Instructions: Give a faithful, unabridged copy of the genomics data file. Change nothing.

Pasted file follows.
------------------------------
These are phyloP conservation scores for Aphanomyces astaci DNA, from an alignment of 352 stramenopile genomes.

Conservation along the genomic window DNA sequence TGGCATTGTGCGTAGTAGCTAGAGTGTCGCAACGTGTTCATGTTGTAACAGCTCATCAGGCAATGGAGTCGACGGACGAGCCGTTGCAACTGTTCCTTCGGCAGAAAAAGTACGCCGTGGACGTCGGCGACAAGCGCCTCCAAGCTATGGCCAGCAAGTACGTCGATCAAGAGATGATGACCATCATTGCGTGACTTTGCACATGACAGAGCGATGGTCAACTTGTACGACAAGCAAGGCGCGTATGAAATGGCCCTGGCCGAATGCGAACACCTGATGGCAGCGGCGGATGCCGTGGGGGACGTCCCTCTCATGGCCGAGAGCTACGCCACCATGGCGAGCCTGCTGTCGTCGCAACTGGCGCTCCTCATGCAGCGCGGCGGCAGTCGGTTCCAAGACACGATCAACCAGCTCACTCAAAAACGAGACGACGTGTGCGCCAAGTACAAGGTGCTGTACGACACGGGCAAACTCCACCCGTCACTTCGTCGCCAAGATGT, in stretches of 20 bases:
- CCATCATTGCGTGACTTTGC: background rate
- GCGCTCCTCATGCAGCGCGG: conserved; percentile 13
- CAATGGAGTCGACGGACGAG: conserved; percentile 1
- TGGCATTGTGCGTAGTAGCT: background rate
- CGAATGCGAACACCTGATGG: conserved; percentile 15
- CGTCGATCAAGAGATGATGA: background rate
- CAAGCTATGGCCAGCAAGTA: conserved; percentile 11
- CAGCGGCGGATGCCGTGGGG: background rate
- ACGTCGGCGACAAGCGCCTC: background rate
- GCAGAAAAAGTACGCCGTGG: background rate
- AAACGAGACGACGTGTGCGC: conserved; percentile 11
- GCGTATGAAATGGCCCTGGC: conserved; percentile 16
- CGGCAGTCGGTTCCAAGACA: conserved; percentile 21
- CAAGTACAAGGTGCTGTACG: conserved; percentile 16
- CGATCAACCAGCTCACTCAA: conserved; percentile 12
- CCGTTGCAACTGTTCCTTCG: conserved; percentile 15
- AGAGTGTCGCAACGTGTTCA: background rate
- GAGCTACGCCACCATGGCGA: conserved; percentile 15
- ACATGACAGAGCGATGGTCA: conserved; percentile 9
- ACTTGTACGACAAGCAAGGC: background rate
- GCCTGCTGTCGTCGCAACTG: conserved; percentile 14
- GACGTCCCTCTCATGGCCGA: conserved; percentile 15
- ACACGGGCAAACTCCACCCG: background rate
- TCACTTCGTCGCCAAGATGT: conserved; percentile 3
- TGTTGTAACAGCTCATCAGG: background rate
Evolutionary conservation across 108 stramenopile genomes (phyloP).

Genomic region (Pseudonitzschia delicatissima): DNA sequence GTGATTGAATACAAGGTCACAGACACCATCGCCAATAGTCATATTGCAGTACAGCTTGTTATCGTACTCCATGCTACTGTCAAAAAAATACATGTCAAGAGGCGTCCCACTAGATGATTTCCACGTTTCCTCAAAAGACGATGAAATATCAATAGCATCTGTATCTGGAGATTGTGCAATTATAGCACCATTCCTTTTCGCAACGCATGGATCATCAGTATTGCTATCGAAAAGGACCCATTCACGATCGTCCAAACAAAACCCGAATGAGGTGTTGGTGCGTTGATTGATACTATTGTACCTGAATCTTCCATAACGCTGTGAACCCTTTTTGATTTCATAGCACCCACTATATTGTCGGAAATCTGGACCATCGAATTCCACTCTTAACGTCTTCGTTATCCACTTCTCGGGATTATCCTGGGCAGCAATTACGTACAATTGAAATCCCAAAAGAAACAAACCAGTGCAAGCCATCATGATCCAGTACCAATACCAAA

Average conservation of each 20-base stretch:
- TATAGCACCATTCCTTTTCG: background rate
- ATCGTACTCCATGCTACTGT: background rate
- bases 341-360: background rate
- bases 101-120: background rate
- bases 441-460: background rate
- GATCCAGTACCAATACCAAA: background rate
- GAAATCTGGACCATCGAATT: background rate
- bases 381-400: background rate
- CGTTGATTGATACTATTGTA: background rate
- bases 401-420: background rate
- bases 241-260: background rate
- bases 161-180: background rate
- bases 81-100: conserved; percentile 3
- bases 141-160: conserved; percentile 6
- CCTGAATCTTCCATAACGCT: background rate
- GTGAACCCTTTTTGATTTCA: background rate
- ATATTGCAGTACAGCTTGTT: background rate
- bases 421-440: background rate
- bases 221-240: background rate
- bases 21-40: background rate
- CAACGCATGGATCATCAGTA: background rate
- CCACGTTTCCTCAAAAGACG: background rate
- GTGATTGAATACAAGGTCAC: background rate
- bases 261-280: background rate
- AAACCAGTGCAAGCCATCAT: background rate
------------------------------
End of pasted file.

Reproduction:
These are phyloP conservation scores for Aphanomyces astaci DNA, from an alignment of 352 stramenopile genomes.

Conservation along the genomic window DNA sequence TGGCATTGTGCGTAGTAGCTAGAGTGTCGCAACGTGTTCATGTTGTAACAGCTCATCAGGCAATGGAGTCGACGGACGAGCCGTTGCAACTGTTCCTTCGGCAGAAAAAGTACGCCGTGGACGTCGGCGACAAGCGCCTCCAAGCTATGGCCAGCAAGTACGTCGATCAAGAGATGATGACCATCATTGCGTGACTTTGCACATGACAGAGCGATGGTCAACTTGTACGACAAGCAAGGCGCGTATGAAATGGCCCTGGCCGAATGCGAACACCTGATGGCAGCGGCGGATGCCGTGGGGGACGTCCCTCTCATGGCCGAGAGCTACGCCACCATGGCGAGCCTGCTGTCGTCGCAACTGGCGCTCCTCATGCAGCGCGGCGGCAGTCGGTTCCAAGACACGATCAACCAGCTCACTCAAAAACGAGACGACGTGTGCGCCAAGTACAAGGTGCTGTACGACACGGGCAAACTCCACCCGTCACTTCGTCGCCAAGATGT, in stretches of 20 bases:
- CCATCATTGCGTGACTTTGC: background rate
- GCGCTCCTCATGCAGCGCGG: conserved; percentile 13
- CAATGGAGTCGACGGACGAG: conserved; percentile 1
- TGGCATTGTGCGTAGTAGCT: background rate
- CGAATGCGAACACCTGATGG: conserved; percentile 15
- CGTCGATCAAGAGATGATGA: background rate
- CAAGCTATGGCCAGCAAGTA: conserved; percentile 11
- CAGCGGCGGATGCCGTGGGG: background rate
- ACGTCGGCGACAAGCGCCTC: background rate
- GCAGAAAAAGTACGCCGTGG: background rate
- AAACGAGACGACGTGTGCGC: conserved; percentile 11
- GCGTATGAAATGGCCCTGGC: conserved; percentile 16
- CGGCAGTCGGTTCCAAGACA: conserved; percentile 21
- CAAGTACAAGGTGCTGTACG: conserved; percentile 16
- CGATCAACCAGCTCACTCAA: conserved; percentile 12
- CCGTTGCAACTGTTCCTTCG: conserved; percentile 15
- AGAGTGTCGCAACGTGTTCA: background rate
- GAGCTACGCCACCATGGCGA: conserved; percentile 15
- ACATGACAGAGCGATGGTCA: conserved; percentile 9
- ACTTGTACGACAAGCAAGGC: background rate
- GCCTGCTGTCGTCGCAACTG: conserved; percentile 14
- GACGTCCCTCTCATGGCCGA: conserved; percentile 15
- ACACGGGCAAACTCCACCCG: background rate
- TCACTTCGTCGCCAAGATGT: conserved; percentile 3
- TGTTGTAACAGCTCATCAGG: background rate
Evolutionary conservation across 108 stramenopile genomes (phyloP).

Genomic region (Pseudonitzschia delicatissima): DNA sequence GTGATTGAATACAAGGTCACAGACACCATCGCCAATAGTCATATTGCAGTACAGCTTGTTATCGTACTCCATGCTACTGTCAAAAAAATACATGTCAAGAGGCGTCCCACTAGATGATTTCCACGTTTCCTCAAAAGACGATGAAATATCAATAGCATCTGTATCTGGAGATTGTGCAATTATAGCACCATTCCTTTTCGCAACGCATGGATCATCAGTATTGCTATCGAAAAGGACCCATTCACGATCGTCCAAACAAAACCCGAATGAGGTGTTGGTGCGTTGATTGATACTATTGTACCTGAATCTTCCATAACGCTGTGAACCCTTTTTGATTTCATAGCACCCACTATATTGTCGGAAATCTGGACCATCGAATTCCACTCTTAACGTCTTCGTTATCCACTTCTCGGGATTATCCTGGGCAGCAATTACGTACAATTGAAATCCCAAAAGAAACAAACCAGTGCAAGCCATCATGATCCAGTACCAATACCAAA

Average conservation of each 20-base stretch:
- TATAGCACCATTCCTTTTCG: background rate
- ATCGTACTCCATGCTACTGT: background rate
- bases 341-360: background rate
- bases 101-120: background rate
- bases 441-460: background rate
- GATCCAGTACCAATACCAAA: background rate
- GAAATCTGGACCATCGAATT: background rate
- bases 381-400: background rate
- CGTTGATTGATACTATTGTA: background rate
- bases 401-420: background rate
- bases 241-260: background rate
- bases 161-180: background rate
- bases 81-100: conserved; percentile 3
- bases 141-160: conserved; percentile 6
- CCTGAATCTTCCATAACGCT: background rate
- GTGAACCCTTTTTGATTTCA: background rate
- ATATTGCAGTACAGCTTGTT: background rate
- bases 421-440: background rate
- bases 221-240: background rate
- bases 21-40: background rate
- CAACGCATGGATCATCAGTA: background rate
- CCACGTTTCCTCAAAAGACG: background rate
- GTGATTGAATACAAGGTCAC: background rate
- bases 261-280: background rate
- AAACCAGTGCAAGCCATCAT: background rate